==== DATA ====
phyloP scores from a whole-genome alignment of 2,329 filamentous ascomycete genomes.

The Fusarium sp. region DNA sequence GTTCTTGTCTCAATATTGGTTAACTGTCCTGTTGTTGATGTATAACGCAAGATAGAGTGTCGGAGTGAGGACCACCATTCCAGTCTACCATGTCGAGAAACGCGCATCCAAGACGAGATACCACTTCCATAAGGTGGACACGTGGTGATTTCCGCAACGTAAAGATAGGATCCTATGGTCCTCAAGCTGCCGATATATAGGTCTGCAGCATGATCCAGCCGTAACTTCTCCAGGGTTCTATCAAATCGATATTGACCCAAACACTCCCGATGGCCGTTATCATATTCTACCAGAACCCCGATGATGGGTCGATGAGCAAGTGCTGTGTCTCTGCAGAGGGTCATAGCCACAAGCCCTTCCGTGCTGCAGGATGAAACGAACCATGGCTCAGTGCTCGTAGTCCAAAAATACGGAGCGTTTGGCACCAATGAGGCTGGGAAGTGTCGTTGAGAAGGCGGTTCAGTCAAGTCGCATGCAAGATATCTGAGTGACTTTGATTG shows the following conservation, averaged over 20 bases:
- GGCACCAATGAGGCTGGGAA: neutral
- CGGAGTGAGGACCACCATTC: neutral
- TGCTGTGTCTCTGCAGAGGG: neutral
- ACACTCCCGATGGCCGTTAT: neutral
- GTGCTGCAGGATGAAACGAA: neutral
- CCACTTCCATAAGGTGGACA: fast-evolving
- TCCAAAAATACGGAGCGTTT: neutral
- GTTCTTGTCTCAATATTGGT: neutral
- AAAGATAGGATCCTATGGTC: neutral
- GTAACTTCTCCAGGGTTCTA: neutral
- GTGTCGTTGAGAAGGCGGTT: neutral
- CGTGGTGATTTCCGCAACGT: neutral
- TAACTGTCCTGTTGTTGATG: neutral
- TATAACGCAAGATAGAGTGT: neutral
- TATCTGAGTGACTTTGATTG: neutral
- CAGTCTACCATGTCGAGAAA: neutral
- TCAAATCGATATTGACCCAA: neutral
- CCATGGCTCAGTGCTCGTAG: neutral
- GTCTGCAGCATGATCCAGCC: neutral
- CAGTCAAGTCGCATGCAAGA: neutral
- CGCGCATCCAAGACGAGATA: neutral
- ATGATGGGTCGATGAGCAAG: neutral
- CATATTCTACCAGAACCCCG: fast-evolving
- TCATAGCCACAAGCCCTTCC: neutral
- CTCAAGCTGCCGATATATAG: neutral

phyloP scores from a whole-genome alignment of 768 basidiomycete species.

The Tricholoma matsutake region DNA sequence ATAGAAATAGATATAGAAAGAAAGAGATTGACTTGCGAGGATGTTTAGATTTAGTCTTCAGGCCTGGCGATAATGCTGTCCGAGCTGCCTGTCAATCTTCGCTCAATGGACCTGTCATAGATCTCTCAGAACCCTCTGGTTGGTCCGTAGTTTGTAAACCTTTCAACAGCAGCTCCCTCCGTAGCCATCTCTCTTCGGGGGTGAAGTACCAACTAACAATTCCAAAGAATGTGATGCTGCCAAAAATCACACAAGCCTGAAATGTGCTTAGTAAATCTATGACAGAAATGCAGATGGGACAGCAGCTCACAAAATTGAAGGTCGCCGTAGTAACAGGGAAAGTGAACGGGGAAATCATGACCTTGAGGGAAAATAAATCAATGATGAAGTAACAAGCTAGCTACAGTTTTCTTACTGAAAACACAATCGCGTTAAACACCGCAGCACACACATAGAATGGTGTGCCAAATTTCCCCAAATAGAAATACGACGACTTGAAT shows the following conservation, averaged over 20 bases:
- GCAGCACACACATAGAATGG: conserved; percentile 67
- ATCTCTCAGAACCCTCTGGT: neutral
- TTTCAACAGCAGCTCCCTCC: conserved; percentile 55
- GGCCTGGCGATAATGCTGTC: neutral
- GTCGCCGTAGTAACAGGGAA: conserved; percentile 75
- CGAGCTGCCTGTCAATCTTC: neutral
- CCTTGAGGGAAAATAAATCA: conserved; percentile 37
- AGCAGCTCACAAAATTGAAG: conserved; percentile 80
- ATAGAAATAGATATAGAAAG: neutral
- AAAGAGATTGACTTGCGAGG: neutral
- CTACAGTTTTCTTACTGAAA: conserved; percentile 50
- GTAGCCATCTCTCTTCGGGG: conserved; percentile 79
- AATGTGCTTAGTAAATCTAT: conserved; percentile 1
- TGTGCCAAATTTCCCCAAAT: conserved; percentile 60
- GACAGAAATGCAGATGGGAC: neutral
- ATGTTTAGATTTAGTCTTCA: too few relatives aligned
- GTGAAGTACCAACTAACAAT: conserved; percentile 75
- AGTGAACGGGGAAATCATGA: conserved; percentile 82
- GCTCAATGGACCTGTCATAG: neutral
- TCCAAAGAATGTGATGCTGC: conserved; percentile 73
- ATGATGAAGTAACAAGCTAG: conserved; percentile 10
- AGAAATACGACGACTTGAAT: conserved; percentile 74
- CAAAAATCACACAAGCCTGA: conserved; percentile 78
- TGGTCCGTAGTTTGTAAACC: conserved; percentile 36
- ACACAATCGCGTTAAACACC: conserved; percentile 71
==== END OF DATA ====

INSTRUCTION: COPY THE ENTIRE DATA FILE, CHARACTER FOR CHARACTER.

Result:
phyloP scores from a whole-genome alignment of 2,329 filamentous ascomycete genomes.

The Fusarium sp. region DNA sequence GTTCTTGTCTCAATATTGGTTAACTGTCCTGTTGTTGATGTATAACGCAAGATAGAGTGTCGGAGTGAGGACCACCATTCCAGTCTACCATGTCGAGAAACGCGCATCCAAGACGAGATACCACTTCCATAAGGTGGACACGTGGTGATTTCCGCAACGTAAAGATAGGATCCTATGGTCCTCAAGCTGCCGATATATAGGTCTGCAGCATGATCCAGCCGTAACTTCTCCAGGGTTCTATCAAATCGATATTGACCCAAACACTCCCGATGGCCGTTATCATATTCTACCAGAACCCCGATGATGGGTCGATGAGCAAGTGCTGTGTCTCTGCAGAGGGTCATAGCCACAAGCCCTTCCGTGCTGCAGGATGAAACGAACCATGGCTCAGTGCTCGTAGTCCAAAAATACGGAGCGTTTGGCACCAATGAGGCTGGGAAGTGTCGTTGAGAAGGCGGTTCAGTCAAGTCGCATGCAAGATATCTGAGTGACTTTGATTG shows the following conservation, averaged over 20 bases:
- GGCACCAATGAGGCTGGGAA: neutral
- CGGAGTGAGGACCACCATTC: neutral
- TGCTGTGTCTCTGCAGAGGG: neutral
- ACACTCCCGATGGCCGTTAT: neutral
- GTGCTGCAGGATGAAACGAA: neutral
- CCACTTCCATAAGGTGGACA: fast-evolving
- TCCAAAAATACGGAGCGTTT: neutral
- GTTCTTGTCTCAATATTGGT: neutral
- AAAGATAGGATCCTATGGTC: neutral
- GTAACTTCTCCAGGGTTCTA: neutral
- GTGTCGTTGAGAAGGCGGTT: neutral
- CGTGGTGATTTCCGCAACGT: neutral
- TAACTGTCCTGTTGTTGATG: neutral
- TATAACGCAAGATAGAGTGT: neutral
- TATCTGAGTGACTTTGATTG: neutral
- CAGTCTACCATGTCGAGAAA: neutral
- TCAAATCGATATTGACCCAA: neutral
- CCATGGCTCAGTGCTCGTAG: neutral
- GTCTGCAGCATGATCCAGCC: neutral
- CAGTCAAGTCGCATGCAAGA: neutral
- CGCGCATCCAAGACGAGATA: neutral
- ATGATGGGTCGATGAGCAAG: neutral
- CATATTCTACCAGAACCCCG: fast-evolving
- TCATAGCCACAAGCCCTTCC: neutral
- CTCAAGCTGCCGATATATAG: neutral

phyloP scores from a whole-genome alignment of 768 basidiomycete species.

The Tricholoma matsutake region DNA sequence ATAGAAATAGATATAGAAAGAAAGAGATTGACTTGCGAGGATGTTTAGATTTAGTCTTCAGGCCTGGCGATAATGCTGTCCGAGCTGCCTGTCAATCTTCGCTCAATGGACCTGTCATAGATCTCTCAGAACCCTCTGGTTGGTCCGTAGTTTGTAAACCTTTCAACAGCAGCTCCCTCCGTAGCCATCTCTCTTCGGGGGTGAAGTACCAACTAACAATTCCAAAGAATGTGATGCTGCCAAAAATCACACAAGCCTGAAATGTGCTTAGTAAATCTATGACAGAAATGCAGATGGGACAGCAGCTCACAAAATTGAAGGTCGCCGTAGTAACAGGGAAAGTGAACGGGGAAATCATGACCTTGAGGGAAAATAAATCAATGATGAAGTAACAAGCTAGCTACAGTTTTCTTACTGAAAACACAATCGCGTTAAACACCGCAGCACACACATAGAATGGTGTGCCAAATTTCCCCAAATAGAAATACGACGACTTGAAT shows the following conservation, averaged over 20 bases:
- GCAGCACACACATAGAATGG: conserved; percentile 67
- ATCTCTCAGAACCCTCTGGT: neutral
- TTTCAACAGCAGCTCCCTCC: conserved; percentile 55
- GGCCTGGCGATAATGCTGTC: neutral
- GTCGCCGTAGTAACAGGGAA: conserved; percentile 75
- CGAGCTGCCTGTCAATCTTC: neutral
- CCTTGAGGGAAAATAAATCA: conserved; percentile 37
- AGCAGCTCACAAAATTGAAG: conserved; percentile 80
- ATAGAAATAGATATAGAAAG: neutral
- AAAGAGATTGACTTGCGAGG: neutral
- CTACAGTTTTCTTACTGAAA: conserved; percentile 50
- GTAGCCATCTCTCTTCGGGG: conserved; percentile 79
- AATGTGCTTAGTAAATCTAT: conserved; percentile 1
- TGTGCCAAATTTCCCCAAAT: conserved; percentile 60
- GACAGAAATGCAGATGGGAC: neutral
- ATGTTTAGATTTAGTCTTCA: too few relatives aligned
- GTGAAGTACCAACTAACAAT: conserved; percentile 75
- AGTGAACGGGGAAATCATGA: conserved; percentile 82
- GCTCAATGGACCTGTCATAG: neutral
- TCCAAAGAATGTGATGCTGC: conserved; percentile 73
- ATGATGAAGTAACAAGCTAG: conserved; percentile 10
- AGAAATACGACGACTTGAAT: conserved; percentile 74
- CAAAAATCACACAAGCCTGA: conserved; percentile 78
- TGGTCCGTAGTTTGTAAACC: conserved; percentile 36
- ACACAATCGCGTTAAACACC: conserved; percentile 71